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Skiplagging explained: Can I use trick to score cheaper flights and what are the risks?

Extreme caution is advised before deliberately booking a skiplagging ticket.

If you hang around in travel forums looking for tips on scoring cheap airline fares, you'll soon run into the concept of ‘skiplagging’. So, what is it, and can it really save you money when you fly?

Skiplagging is where you book a flight that includes a stopover, but then get out at the stopover point rather than continuing on to your booked final destination. For example, you book a flight from Sydney to Cairns via Brisbane but only fly the Sydney–Brisbane leg and then just leave the airport.

Why would you do that? There's only one logical reason: if the Sydney–Brisbane–Cairns ticket was cheaper than a standard Sydney–Brisbane service.

Virgin Australia, Qantas and Singapore Airlines planes on the tarmac to represent skiplagging.
Skiplagging is not very common among Australia's main airlines. (Source: Getty) (James D. Morgan via Getty Images)

It might sound unlikely, but it does happen. Airlines sometimes want to compete on a route they don't fly to directly, so they lower their price to match another airline that does offer direct seats.

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So skiplagging New York–Vegas–Los Angeles might be cheaper than a direct New York–Las Vegas service. The practice is also sometimes referred to as "hidden city ticketing".

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Is skiplagging used in Australia?

First thing to note: This phenomenon really doesn't exist for domestic flights in Australia.

In my decades of flying, I've found booking a flight from Sydney to Brisbane will always be cheaper than booking one from Sydney to Cairns via Brisbane. Same for any other city pair.

Those multi-city tickets exist in Australia, but they're never cheaper than the direct flight. People mostly take them if the direct route is sold out and they need to get somewhere urgently.

In the US, though, skiplagging remains a very real phenomenon. My colleague Michelle Hutchison experienced it a few years ago travelling from New York to San Francisco, with a travel agent issuing her a ticket that actually finished in another city.

"The agent said they often booked trips that way to save money and not to just ignore the final leg," she said.

Risks of skiplagging

Skiplagging might save you some cash but there are risks and hassles involved. You can't check luggage, since that will end up at your final destination even if you don't.

If the airline changes flights on the day, you could have real issues. You might find yourself flying straight to the final city and missing your destination entirely.

Also, the airline very likely won't award you any frequent flyer points for your flight if it isn't completed. That might not matter for a one-off flight, but if you're trying to accumulate points, you don't want black marks against your account.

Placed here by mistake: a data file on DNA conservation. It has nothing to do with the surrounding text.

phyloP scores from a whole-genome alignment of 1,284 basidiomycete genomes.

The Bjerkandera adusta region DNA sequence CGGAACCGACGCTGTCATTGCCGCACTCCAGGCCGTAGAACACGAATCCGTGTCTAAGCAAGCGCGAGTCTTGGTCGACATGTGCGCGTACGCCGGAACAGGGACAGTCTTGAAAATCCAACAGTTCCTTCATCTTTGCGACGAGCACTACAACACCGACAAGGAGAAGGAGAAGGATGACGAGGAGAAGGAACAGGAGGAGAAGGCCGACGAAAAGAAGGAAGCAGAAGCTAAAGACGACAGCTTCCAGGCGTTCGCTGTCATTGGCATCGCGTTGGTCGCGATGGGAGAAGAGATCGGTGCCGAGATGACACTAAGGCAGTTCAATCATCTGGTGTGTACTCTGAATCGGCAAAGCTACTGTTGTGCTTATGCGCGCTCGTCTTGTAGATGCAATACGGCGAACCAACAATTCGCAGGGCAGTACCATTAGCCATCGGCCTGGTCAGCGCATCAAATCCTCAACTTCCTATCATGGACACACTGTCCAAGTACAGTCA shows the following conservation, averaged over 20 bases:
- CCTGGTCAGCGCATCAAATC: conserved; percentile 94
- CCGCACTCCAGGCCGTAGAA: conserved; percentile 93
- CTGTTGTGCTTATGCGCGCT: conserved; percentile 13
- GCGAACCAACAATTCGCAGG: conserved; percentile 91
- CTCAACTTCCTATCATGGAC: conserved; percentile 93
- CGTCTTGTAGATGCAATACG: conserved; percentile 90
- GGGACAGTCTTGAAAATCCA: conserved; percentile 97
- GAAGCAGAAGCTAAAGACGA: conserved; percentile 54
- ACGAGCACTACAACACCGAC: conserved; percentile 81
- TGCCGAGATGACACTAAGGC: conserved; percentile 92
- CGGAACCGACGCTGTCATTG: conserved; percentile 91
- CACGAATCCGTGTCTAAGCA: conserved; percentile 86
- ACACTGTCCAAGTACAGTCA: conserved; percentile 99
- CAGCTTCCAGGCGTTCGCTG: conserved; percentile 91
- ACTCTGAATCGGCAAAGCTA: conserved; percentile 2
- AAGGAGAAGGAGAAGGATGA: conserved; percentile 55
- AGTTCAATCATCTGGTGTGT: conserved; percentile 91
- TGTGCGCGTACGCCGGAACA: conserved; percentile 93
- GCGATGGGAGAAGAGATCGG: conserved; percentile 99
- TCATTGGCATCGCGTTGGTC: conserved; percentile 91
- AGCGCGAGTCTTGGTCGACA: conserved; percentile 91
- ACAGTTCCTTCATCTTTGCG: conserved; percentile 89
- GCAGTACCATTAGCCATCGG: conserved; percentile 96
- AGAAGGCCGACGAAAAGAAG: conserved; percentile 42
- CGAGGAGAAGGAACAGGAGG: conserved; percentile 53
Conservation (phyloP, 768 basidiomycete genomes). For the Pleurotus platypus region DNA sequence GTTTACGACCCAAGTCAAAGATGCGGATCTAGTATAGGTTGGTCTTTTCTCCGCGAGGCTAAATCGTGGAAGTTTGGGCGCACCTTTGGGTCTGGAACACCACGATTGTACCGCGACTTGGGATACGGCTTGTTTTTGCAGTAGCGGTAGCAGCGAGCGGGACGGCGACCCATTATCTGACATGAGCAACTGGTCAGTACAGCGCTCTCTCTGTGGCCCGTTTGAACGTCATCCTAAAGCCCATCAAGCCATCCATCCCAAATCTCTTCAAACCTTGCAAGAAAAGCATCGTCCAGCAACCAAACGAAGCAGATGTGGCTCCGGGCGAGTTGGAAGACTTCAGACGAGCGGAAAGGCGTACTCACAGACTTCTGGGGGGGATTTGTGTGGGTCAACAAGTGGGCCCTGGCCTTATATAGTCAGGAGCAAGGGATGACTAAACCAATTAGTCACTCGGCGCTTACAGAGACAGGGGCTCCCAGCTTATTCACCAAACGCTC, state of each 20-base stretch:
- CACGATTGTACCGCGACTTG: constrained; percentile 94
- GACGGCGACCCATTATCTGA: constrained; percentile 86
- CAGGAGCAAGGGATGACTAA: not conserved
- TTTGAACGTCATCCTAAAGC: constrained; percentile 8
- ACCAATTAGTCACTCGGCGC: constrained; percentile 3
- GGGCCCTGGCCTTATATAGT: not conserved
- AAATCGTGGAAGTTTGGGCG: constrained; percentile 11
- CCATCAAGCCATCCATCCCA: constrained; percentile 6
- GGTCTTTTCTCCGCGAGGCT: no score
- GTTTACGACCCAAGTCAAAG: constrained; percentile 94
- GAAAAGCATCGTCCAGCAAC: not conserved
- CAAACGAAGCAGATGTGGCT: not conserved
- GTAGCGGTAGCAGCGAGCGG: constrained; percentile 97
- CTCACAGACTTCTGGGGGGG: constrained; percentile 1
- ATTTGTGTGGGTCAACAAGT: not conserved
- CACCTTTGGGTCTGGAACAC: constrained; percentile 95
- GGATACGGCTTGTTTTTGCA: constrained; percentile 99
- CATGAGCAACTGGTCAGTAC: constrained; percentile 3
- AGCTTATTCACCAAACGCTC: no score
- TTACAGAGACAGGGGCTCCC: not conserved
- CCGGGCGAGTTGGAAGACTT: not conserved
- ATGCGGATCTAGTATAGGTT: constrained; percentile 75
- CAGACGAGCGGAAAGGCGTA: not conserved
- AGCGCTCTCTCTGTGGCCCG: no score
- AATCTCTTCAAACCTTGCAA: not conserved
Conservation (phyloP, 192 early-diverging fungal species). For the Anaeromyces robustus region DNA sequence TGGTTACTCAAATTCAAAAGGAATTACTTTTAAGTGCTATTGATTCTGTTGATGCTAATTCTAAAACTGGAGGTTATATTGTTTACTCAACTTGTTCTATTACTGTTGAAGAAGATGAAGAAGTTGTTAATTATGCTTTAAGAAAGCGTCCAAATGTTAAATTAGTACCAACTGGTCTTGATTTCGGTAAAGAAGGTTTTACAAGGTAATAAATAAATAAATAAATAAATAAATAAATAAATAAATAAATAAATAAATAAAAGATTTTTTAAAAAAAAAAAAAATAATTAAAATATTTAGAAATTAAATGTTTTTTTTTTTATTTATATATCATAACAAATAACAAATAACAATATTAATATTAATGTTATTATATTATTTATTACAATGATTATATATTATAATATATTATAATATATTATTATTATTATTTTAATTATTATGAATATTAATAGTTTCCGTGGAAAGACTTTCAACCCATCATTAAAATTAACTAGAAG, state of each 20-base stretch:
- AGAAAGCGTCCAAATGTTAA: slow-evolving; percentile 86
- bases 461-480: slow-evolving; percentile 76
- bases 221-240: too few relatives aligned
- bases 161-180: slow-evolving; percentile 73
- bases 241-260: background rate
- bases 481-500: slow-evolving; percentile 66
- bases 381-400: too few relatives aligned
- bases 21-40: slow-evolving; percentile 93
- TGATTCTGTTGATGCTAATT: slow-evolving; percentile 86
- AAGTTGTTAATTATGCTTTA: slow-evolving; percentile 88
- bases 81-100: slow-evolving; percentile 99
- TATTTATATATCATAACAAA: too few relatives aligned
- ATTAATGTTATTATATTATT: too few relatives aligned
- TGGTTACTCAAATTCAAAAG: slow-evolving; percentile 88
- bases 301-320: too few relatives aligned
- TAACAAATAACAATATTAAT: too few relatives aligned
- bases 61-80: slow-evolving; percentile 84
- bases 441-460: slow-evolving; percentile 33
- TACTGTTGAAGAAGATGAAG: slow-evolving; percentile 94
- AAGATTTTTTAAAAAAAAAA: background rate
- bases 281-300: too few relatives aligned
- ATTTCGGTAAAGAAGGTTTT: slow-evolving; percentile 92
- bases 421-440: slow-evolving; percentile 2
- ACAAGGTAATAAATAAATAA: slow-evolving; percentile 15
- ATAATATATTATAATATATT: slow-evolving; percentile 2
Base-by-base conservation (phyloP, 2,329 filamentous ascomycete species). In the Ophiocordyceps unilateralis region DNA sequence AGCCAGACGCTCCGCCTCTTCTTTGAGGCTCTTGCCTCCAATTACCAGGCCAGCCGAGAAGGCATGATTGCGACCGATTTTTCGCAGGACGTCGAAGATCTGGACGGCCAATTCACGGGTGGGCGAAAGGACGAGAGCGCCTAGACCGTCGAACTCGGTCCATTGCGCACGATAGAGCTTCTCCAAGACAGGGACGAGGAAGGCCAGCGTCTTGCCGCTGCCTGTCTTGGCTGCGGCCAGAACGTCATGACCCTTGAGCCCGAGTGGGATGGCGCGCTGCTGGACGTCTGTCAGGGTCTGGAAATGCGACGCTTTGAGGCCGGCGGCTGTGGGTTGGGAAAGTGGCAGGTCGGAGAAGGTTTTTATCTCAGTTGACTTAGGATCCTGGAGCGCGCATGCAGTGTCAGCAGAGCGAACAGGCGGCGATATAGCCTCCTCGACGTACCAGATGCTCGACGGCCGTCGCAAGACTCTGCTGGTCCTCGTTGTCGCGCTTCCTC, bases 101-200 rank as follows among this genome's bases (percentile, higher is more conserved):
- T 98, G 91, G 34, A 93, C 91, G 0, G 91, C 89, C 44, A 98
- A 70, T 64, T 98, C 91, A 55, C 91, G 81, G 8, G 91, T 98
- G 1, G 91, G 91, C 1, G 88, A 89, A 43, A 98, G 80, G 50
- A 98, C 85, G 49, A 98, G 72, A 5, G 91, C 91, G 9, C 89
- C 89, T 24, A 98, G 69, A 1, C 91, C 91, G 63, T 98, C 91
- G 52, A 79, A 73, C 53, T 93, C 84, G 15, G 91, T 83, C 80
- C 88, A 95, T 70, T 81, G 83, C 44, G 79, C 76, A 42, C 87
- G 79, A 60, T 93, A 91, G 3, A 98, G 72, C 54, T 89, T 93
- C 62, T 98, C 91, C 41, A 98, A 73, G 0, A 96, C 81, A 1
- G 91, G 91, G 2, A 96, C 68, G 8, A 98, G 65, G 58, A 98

Some airlines actually charge a fee if they detect skiplagging. Air France, for instance, charges at least 125 euros (around $200) if it catches you leaving a flight early, according to its terms and conditions. For international sectors, the fee starts at an even more painful 500 euros (around $850) and business passengers are hit up for 1,500 euros ($2,500 or so).

In 2014, United Airlines and Orbitz sued Skiplagged, a website dedicated to finding cheap skiplagging tickets. The case didn't succeed, but it highlighted how much airlines didn't like the practice.

Skiplagging also isn't an option with low-cost carriers such as Jetstar or Ryanair, since they typically only offer point-to-point bookings rather than connected flights.

Those airlines are increasingly popular, with 35 per cent of Australians flying with them in the past year, according to Finder research.

Ultimately, I'd advise extreme caution before deliberately booking a skiplagging ticket. If you must do it, don't put your frequent flyer number on the booking.

I'd stick to other more reliable techniques for scoring cheap flights.

How can I get cheaper flights?

  • Try to book travel on Tuesdays to Thursdays, when tickets are generally cheaper than around the weekend

  • Use points to book flights. Reward flights booked with points can save you hundreds of dollars. You don't have to fly regularly to earn them – bonus sign-up offers for frequent flyer credit cards can easily earn you 60,000 points or more

  • Watch out for hidden extras. Don't pay for checked baggage if you don't need it and make sure you understand any additional booking fees.

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